A community’s incapacity to deal with social phenomena like hate campaigns creates a popular psychosis where such aberrations are rationalized as normal, which, unfortunately, becomes a self-fulfilling interpretation.
Between urgency and eternity, the caravan of doom at the end of the world — an unending exodus — the stream of refugees taking their place in the procession.
While the institutionalization of theft as an economic practice is centuries old, its enshrinement in international law since the founding of the United Nations in 1945 has increasingly lent legalized larceny an air of inevitability if not legitimacy. Yet, as UN-backed austerity measures sweep the planet, the globalization of poverty generated by institutionalized theft is creating the conditions for a vast mobilization of resentment. While institutions and affiliated networks work hand in glove with markets to consolidate theft as a way of life, the environmental, pro-democracy and indigenous peoples movements are finding common ground in opposing this colossal fraud. Even as institutions market the glorification of theft and its icons like Microsoft and the Open Society Institute, they are finding it difficult to contain the indignant rage of the world aimed at tax-dodging, money-laundering market entities dependent on the policies of institutionalized theft. As the breakdown of modern states accelerates in large part due to institutionalized theft, there is a window of opportunity for indigenous nations to take the lead in reversing this corrosion of human values. As the delinquents of institutionalized theft are slowly called to account, networks of integrity are positioned to recreate the international regime in ways that return a public sense of theft as the ultimate sin.
Mali’s new military dictatorship is in the unusual position of being unable to militarily defeat the indigenous Tuareg secessionists, while at the same time being uncomfortable with asking NATO or other foreign armies for help. As Philippe Leymarie writes at Le Monde diplomatique, the army is demoralized, generals have stopped wearing their uniforms, and the people of southern Mali are growing tired of dealing with the 800,000 refugees from the north. With the US, France and NATO poised to attack the Tuareg, it’s hard to imagine a happy ending.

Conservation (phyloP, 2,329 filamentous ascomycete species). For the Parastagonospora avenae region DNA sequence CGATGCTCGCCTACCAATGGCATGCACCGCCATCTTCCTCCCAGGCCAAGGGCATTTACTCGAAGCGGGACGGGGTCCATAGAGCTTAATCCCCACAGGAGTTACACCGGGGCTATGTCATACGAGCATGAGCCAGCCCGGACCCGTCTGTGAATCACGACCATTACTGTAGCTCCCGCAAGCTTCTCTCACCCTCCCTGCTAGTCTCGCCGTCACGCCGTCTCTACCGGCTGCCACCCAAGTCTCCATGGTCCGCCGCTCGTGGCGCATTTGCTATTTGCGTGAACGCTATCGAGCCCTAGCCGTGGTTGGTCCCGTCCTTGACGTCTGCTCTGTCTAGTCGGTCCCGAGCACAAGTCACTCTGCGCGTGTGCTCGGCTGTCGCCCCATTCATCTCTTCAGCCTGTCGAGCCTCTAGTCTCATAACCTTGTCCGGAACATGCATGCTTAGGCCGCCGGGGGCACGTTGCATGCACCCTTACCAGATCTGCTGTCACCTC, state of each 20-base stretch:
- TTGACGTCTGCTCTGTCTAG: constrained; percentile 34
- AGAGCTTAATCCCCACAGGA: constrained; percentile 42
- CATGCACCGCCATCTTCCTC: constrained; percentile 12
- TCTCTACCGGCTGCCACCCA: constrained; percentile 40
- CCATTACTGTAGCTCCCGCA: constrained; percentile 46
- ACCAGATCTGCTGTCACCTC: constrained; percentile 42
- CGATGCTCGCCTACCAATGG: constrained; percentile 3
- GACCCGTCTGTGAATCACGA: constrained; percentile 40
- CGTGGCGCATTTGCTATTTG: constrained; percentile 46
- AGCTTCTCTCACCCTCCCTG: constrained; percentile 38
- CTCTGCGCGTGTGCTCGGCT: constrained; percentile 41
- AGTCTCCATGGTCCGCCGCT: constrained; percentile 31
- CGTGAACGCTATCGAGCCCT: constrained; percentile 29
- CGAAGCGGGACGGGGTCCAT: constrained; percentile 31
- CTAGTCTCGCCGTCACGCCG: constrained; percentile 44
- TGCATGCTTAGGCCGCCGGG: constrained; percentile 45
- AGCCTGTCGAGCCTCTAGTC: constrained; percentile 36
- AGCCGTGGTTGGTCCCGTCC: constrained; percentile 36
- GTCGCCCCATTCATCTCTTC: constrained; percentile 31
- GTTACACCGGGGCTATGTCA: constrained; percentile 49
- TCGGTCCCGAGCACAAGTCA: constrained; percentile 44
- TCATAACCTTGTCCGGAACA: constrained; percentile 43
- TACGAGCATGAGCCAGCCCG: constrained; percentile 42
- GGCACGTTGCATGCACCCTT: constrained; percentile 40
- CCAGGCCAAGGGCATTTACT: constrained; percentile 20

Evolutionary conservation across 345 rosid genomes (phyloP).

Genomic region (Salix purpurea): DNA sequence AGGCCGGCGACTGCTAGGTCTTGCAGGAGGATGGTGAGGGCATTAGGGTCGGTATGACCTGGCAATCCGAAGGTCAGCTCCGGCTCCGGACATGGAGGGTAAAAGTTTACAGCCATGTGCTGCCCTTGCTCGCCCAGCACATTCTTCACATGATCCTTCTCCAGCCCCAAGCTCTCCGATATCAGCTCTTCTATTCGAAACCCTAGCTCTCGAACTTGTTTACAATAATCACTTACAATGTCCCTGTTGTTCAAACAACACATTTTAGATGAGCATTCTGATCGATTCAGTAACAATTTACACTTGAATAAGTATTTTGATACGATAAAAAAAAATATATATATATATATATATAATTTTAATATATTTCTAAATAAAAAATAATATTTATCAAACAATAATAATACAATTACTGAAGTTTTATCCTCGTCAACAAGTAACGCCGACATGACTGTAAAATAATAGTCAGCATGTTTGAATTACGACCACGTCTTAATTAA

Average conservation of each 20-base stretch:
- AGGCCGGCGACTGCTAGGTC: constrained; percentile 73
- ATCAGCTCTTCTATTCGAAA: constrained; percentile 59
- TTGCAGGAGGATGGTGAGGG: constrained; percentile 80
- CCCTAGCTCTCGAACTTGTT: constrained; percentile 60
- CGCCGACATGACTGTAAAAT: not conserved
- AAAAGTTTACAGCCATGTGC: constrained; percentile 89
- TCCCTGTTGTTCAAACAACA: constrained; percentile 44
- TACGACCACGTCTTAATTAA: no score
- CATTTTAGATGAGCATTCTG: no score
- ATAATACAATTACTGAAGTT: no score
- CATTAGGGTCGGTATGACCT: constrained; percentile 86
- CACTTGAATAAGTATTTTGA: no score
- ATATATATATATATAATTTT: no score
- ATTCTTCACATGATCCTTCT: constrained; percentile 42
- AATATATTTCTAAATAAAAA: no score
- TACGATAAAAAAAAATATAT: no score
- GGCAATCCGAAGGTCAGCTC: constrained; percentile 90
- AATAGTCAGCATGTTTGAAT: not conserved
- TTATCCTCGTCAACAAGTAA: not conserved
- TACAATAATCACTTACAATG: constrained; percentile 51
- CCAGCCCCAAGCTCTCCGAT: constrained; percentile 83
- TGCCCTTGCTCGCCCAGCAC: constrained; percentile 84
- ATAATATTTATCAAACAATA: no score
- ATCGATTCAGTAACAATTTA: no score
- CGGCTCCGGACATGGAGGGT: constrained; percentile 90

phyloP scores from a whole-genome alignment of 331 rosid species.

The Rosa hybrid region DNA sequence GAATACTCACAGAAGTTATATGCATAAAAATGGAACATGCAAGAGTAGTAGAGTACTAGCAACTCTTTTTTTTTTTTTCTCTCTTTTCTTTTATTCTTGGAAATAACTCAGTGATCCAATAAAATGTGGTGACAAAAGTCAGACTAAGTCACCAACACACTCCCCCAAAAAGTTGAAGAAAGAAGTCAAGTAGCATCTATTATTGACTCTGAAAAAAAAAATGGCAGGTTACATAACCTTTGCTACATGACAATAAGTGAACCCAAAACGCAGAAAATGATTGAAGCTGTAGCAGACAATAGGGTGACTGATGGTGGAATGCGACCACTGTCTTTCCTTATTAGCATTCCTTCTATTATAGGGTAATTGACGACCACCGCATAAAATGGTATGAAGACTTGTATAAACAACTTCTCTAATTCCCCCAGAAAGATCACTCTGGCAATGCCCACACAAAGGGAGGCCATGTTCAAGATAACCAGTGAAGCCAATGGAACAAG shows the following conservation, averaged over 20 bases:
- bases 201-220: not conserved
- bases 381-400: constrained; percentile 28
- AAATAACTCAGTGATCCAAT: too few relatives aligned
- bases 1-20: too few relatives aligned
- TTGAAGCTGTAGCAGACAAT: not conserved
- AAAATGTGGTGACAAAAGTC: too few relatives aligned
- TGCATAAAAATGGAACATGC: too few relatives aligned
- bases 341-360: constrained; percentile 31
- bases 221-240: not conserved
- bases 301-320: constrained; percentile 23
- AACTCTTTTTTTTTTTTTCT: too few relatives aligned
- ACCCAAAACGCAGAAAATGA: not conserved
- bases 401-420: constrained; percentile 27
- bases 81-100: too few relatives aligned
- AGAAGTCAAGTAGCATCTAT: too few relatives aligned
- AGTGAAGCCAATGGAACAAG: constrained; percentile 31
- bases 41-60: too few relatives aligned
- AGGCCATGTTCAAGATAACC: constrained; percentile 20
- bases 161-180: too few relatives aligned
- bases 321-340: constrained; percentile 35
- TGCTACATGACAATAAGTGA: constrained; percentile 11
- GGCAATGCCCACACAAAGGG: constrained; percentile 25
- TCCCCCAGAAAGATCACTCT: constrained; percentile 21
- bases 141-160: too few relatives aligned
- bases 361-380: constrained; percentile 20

Conservation is more than a sound social practice; to indigenous peoples it’s a law of nature. Common sense terms like waste not want not no doubt have roots in tribal societies.
In fact, conservation, cooperation and reciprocity represent the core values of indigenous nations–something settler societies based on consumption, competition and larceny have a hard time getting their minds around. Observing how the settlers squander finite energy resources like coal, oil and gas, it’s a wonder they’ve managed to survive.
Of course, settler societies were built the world over on other peoples’ land. Their relationship with the resources vital to sustaining life are profane, not sacred.
As the settlers bleed the earth dry of fossil fuels for export, extravagance and warfare, indigenous peoples suffer disproportionately. Their traditional foods, cultural values and sacred sites are diminished if not obliterated.